But while it’s shitty customer service that led to this situation, this is where we are. So, dear readers (those of you who are left), it looks like I’m faced with a dilemma. I’m being asked to pay ~$3600 +tax more than I expected or agreed to (or about 8% more), after the adjustment. I’m angry about that. But walking away only helps the dealer: they can sell it for several thousand more (the adjustment that is there plus likely a mark-up because people who don’t want to wait for a plug-in will pay it).
Darth Vader saying I have altered the deal, etc. Taken from and credit to Know Your Meme
And there aren’t really any other options, other than continuing to drive the 2010 Prius into the ground. I dislike Toyota’s redesign of the Prius, and the Rav4 Prime is sold out through to the end of its production run. Any alternative involves paying even more and likely waiting another few years just because of where the car market is now.

So on the one hand, walking away doesn’t seem to be a very viable option. Plus there’s the risk they’d keep my deposit — I should get my deposit back given how easily they’ll resell it and that I have a good reason for walking, but you never know.

On the other, part of why I was going to pay up for a new car is the joy of the experience, and that’s going to be tainted by these shenanigans now. Whenever someone asks me about my new Escape for the next few years, I won’t be gushing “oh yes, I do over 90% of my driving completely on electric!” or “check out the heads-up display!” or whatever, I’ll be going “eh, it does the job, but Ford screwed me out of four thousand bucks for the privilege of waiting longer through their production screw-ups so I can’t exactly recommend one.”

Anyway, after letting the blog lie fallow for so long I doubt anyone is going to read this before I just accept this situation and go close the deal on the car, but I welcome any comments below.

Update: I paid the extra and picked the Escape up.

6 Responses to “PHEV Dilemma and Shitty Ford Customer Service”

  1. Netbug Says:

    If you have anywhere at all that it’s price protected and you have all other documentation (as I know you will), take them to small claims court.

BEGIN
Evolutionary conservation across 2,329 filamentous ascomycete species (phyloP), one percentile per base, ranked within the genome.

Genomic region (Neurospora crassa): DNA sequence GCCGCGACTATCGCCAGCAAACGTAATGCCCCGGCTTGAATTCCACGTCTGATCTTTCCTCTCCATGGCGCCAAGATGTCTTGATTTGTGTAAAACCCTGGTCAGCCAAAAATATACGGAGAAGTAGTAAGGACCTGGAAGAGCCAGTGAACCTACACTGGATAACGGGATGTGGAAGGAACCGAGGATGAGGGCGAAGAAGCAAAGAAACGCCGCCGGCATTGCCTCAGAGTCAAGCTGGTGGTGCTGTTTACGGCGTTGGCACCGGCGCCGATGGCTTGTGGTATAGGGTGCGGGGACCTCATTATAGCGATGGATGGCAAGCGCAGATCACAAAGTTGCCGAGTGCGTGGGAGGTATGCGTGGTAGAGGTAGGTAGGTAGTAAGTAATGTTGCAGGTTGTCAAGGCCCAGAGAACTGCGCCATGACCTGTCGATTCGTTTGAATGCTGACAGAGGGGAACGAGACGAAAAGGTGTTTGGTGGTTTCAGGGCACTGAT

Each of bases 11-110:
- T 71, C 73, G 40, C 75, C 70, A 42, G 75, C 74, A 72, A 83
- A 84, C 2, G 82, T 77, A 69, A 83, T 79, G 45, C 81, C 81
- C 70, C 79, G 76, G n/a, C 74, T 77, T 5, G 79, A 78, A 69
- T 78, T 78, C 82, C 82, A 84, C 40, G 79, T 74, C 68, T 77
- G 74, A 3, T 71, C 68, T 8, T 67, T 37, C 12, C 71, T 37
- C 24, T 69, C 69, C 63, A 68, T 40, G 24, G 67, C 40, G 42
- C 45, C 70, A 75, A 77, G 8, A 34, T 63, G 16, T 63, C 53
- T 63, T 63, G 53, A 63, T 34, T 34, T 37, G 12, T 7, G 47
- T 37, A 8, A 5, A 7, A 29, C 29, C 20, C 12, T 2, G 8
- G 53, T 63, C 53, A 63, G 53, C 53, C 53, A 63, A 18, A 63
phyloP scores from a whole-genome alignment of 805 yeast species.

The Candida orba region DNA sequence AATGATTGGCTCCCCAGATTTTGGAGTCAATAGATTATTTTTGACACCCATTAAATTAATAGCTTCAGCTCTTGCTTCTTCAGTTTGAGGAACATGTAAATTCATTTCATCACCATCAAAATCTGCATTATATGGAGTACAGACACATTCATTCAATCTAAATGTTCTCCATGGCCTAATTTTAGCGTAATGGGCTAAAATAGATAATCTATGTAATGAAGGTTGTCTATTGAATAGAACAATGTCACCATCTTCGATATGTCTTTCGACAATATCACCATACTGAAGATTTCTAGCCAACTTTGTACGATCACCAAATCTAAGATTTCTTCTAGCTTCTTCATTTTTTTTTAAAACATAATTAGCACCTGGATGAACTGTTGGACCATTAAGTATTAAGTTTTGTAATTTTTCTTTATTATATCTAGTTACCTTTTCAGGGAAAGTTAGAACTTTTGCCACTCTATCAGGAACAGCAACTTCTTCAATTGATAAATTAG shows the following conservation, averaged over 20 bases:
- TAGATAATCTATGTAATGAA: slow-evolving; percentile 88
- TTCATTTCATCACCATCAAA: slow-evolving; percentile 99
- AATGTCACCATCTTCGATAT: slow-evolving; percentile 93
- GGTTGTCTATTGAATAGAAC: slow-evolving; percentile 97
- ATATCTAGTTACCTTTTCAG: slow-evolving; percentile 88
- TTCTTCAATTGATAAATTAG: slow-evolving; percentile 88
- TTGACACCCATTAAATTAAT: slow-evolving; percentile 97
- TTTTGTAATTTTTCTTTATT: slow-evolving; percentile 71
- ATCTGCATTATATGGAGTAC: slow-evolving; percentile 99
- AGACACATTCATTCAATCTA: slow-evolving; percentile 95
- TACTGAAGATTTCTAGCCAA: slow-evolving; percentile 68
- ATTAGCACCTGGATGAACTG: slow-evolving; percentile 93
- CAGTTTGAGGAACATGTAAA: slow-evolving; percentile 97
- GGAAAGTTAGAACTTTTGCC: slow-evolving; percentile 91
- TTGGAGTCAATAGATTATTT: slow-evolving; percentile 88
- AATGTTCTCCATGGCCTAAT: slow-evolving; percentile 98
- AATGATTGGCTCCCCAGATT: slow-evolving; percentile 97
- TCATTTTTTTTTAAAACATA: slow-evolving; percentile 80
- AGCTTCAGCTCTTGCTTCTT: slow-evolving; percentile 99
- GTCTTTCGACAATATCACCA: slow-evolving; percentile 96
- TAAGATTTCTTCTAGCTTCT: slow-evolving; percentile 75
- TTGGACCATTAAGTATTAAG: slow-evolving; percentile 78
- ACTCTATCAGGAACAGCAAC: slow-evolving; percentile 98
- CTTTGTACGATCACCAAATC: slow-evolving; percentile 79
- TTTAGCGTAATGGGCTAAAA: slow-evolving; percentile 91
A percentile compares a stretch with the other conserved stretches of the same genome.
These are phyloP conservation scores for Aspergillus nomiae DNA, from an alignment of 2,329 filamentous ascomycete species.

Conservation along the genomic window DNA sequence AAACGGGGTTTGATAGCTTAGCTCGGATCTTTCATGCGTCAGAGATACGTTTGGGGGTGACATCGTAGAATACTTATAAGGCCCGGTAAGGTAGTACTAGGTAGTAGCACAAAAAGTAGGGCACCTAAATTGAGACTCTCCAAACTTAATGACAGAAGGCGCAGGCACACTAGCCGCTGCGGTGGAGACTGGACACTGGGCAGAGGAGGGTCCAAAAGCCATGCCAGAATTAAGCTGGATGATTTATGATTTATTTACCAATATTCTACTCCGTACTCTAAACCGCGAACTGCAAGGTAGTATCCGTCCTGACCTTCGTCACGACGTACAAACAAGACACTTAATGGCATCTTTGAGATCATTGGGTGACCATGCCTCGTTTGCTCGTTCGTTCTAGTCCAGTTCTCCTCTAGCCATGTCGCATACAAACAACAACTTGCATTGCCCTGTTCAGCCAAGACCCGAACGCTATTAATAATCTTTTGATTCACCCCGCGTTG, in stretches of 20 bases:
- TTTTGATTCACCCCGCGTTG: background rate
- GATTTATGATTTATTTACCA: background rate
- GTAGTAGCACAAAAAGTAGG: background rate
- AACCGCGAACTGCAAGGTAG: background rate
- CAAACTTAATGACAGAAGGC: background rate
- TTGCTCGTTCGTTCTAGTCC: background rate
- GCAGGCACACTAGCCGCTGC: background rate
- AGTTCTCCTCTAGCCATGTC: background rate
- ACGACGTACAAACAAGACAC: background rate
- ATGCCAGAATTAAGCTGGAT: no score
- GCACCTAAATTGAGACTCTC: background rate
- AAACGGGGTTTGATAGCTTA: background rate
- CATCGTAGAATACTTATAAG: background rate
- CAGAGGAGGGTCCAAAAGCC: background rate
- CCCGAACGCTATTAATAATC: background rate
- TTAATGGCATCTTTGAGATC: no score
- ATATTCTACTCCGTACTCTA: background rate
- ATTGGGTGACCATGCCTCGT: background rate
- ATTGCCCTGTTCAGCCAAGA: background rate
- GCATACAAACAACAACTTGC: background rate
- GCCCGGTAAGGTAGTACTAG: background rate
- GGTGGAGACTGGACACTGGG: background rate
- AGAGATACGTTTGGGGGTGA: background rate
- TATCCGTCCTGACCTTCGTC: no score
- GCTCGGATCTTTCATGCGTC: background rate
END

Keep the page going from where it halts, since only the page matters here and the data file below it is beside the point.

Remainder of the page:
2. Michael James Says:

    Maybe try getting some advice from Ellen Roseman.

  3. Drew Says:

    Sorry to hear about your lousy experience with Ford, sounds incredibly frustrating.

  4. Potato Says:

    They didn’t give me a single scrap of paper in the fall when the order rolled over to a 2023, so all my docs are for a “2022 Titanium” which is not a thing any more. Of course they complicated it by not only changing the model year but also re-naming all their trim levels at that point! So that adds to my screwedness.

  5. Preet Says:

    I’m sorry to hear about your situation with Ford/this dealership. With vehicles being so similar across manufacturers (at least in my mind), the customer service and relationships are one real competitive differentiator, and a potential risk for their businesses if they get it wrong – which they have in this case. As a friend of mine who works with automotive dealers has said before, Tesla’s direct to consumer model might urge other manufacturers to reconsider the dealer intermediary models in the future. Don’t know if that would have helped in this case, but hopefully that would lead to less passing the buck around bullshit.

  6. Potato Says:

    Thanks Preet. Though the direct model might work better as a model, Tesla’s not exactly a beacon of customer service, either… (I was going to say I felt “Musked” by the experience)